Like a square, the Forum is an open space, as specified in the Charter of Principles. But unlike a public square it is not a neutral space. The Forum opens up from time to time in different parts of the world with one key objective: to allow as many people, organisations and movements as possible that oppose neo-liberalism to get together freely, listen to each other, to learn from the experiences and struggles of others, to discuss proposals for action and to become linked to new networks and organisations that aim to challenge the present process of globalisation dominated by large international corporations and financial interests. Thus, it is a space created to serve the common aim of all those who converge on the Forum, and it functions horizontally like a public square, without leaders or pyramids of power. All those who come to the Forum accept this, and participants are therefore required to agree to abide by the Charter of Principles.
Nevertheless, and notwithstanding the success of these demonstrations, some would have preferred to mobilise through a call from the Forum as a way of introducing and reinforcing the forums as a new political actor, with its own initiatives. This points to an important, and perhaps the main, question about the nature of the Forum that is continuously debated: is it a space or a movement? How we answer this question will determine the organisation and process of the forums, as well as their future. I have discussed previously, in an article that appears in several publications, why the ‘space’ conception is preferable to that of a movement, and how some were trying to imbue the Forum with the characteristics of a movement.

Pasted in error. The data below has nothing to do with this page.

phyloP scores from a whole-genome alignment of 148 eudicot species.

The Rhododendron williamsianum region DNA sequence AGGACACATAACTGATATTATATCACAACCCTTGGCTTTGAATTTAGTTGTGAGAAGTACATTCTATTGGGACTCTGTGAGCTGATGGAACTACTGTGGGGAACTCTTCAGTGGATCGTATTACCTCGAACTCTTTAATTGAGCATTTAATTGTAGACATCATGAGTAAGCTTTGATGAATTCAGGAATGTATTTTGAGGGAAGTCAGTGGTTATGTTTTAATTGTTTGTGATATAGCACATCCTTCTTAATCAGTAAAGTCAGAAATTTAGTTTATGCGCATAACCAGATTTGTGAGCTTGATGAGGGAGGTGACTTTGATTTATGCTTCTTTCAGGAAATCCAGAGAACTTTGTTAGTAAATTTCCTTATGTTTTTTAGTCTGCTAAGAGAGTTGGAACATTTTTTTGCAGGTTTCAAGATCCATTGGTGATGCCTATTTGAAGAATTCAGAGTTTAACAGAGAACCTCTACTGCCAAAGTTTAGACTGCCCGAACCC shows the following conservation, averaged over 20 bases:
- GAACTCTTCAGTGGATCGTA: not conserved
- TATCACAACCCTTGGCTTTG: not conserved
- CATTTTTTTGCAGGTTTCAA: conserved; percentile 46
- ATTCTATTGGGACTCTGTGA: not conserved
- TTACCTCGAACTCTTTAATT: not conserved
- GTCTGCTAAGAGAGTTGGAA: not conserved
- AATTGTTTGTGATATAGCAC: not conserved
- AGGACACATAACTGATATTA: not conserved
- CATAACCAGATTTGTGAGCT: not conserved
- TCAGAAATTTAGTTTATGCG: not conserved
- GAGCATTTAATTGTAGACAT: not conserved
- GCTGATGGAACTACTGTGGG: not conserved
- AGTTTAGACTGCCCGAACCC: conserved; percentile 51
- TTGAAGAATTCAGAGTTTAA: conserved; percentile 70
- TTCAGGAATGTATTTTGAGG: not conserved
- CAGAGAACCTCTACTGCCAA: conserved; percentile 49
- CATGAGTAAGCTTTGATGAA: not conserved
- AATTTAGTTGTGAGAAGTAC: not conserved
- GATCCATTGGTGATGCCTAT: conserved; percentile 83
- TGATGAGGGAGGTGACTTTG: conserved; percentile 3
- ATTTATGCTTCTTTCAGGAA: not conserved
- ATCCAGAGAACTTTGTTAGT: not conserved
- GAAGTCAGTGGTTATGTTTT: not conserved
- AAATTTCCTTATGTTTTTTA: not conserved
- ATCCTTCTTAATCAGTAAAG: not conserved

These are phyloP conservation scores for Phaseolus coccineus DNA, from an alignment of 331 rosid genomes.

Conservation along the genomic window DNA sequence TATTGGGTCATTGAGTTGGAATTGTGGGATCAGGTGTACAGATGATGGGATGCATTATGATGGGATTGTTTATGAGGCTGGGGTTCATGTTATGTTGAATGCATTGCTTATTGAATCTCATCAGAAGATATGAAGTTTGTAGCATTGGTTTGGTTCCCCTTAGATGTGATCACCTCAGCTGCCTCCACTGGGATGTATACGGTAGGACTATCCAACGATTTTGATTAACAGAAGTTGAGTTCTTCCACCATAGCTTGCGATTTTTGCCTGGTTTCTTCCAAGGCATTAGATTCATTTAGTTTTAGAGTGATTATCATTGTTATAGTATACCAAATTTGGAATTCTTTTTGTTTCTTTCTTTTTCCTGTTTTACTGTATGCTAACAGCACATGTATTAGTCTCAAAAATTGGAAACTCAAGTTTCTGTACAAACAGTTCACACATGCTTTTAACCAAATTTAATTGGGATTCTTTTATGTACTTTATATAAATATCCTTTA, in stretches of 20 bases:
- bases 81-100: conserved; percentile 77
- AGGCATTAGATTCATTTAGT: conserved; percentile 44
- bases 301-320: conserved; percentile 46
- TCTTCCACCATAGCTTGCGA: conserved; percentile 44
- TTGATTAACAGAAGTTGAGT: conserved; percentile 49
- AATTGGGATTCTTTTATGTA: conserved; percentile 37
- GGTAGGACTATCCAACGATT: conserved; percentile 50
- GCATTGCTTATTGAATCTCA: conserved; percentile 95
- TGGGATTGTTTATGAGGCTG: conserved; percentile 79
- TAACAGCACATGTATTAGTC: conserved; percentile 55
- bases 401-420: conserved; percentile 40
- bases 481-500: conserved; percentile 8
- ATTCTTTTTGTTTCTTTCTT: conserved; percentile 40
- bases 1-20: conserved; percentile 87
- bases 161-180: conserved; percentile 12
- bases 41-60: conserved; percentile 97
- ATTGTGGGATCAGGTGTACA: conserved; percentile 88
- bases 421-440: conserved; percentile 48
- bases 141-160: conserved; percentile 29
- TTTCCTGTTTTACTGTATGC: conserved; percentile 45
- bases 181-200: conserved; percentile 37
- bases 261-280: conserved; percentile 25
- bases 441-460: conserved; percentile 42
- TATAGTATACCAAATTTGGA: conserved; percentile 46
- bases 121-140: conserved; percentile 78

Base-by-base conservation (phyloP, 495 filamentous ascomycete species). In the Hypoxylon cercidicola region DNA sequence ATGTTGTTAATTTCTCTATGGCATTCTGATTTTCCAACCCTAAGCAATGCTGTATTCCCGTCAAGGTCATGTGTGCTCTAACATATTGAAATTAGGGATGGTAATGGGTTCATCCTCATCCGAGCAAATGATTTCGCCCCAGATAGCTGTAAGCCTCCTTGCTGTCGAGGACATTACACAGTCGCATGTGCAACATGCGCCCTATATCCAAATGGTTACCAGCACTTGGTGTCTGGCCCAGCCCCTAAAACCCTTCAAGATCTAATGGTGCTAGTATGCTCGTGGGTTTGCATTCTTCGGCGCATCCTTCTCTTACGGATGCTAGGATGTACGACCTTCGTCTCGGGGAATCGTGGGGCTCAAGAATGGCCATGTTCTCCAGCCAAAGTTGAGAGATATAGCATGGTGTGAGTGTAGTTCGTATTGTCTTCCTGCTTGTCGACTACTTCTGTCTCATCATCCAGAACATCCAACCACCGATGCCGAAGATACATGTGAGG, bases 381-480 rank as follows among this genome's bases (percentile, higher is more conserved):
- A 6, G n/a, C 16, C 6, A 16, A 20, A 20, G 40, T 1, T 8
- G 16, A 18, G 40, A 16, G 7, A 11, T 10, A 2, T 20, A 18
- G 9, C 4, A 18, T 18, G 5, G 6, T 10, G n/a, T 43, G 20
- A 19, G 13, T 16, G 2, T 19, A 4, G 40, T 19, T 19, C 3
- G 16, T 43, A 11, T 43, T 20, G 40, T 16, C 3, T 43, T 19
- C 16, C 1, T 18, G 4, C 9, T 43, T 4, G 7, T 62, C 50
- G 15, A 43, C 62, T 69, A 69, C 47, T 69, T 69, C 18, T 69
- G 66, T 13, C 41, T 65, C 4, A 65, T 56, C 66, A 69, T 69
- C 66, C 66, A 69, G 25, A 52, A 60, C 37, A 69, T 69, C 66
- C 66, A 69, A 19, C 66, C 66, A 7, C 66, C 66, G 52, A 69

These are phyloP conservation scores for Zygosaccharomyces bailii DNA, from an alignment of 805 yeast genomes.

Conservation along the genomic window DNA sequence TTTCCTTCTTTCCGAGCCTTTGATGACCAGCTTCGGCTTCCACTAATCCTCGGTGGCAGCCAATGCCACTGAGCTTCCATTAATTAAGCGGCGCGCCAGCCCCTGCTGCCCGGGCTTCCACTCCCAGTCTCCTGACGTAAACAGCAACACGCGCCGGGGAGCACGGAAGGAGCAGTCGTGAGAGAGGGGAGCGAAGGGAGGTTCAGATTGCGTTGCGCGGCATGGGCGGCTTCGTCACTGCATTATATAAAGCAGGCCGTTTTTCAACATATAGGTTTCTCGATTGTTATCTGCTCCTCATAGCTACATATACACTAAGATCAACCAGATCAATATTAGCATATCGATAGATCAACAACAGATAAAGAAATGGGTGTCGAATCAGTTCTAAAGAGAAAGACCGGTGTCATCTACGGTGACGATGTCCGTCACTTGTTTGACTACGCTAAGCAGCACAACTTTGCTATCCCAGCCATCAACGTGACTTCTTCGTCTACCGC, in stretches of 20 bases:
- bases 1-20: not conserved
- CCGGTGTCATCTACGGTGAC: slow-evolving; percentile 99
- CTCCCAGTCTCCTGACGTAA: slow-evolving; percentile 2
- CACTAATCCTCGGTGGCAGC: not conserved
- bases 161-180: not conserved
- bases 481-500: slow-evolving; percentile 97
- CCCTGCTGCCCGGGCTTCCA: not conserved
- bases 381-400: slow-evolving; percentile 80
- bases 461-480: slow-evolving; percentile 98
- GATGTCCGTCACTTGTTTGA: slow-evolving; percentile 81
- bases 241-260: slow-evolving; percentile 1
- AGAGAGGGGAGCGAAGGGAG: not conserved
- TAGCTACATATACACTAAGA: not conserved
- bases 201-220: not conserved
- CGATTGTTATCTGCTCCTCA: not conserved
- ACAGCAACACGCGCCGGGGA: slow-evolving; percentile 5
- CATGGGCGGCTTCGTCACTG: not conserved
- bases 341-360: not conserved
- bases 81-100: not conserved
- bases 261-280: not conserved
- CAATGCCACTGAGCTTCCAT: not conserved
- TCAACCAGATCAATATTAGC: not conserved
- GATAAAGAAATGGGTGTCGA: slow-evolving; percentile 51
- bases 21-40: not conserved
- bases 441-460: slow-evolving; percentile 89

Immediately following the success of the first Forum, its organisers drafted a Charter of Principles (WSF 2001; see also Box 6.1), explicitly adopting horizontal relationships. Believing that these relationships were the key to the success of the first Forum, the organisers wanted to ensure that such experimentation would continue and be extended to other events held at the world or the regional level. The Charter embodies a set of guidelines completely at variance with current political practices, such as not drawing up final documents at the forums, guaranteeing that participants would be completely at liberty to organise their own activities at these events, pledging that the organisers would not direct such activities or any collaboration among them, and not designating spokespeople or representatives of the Forum.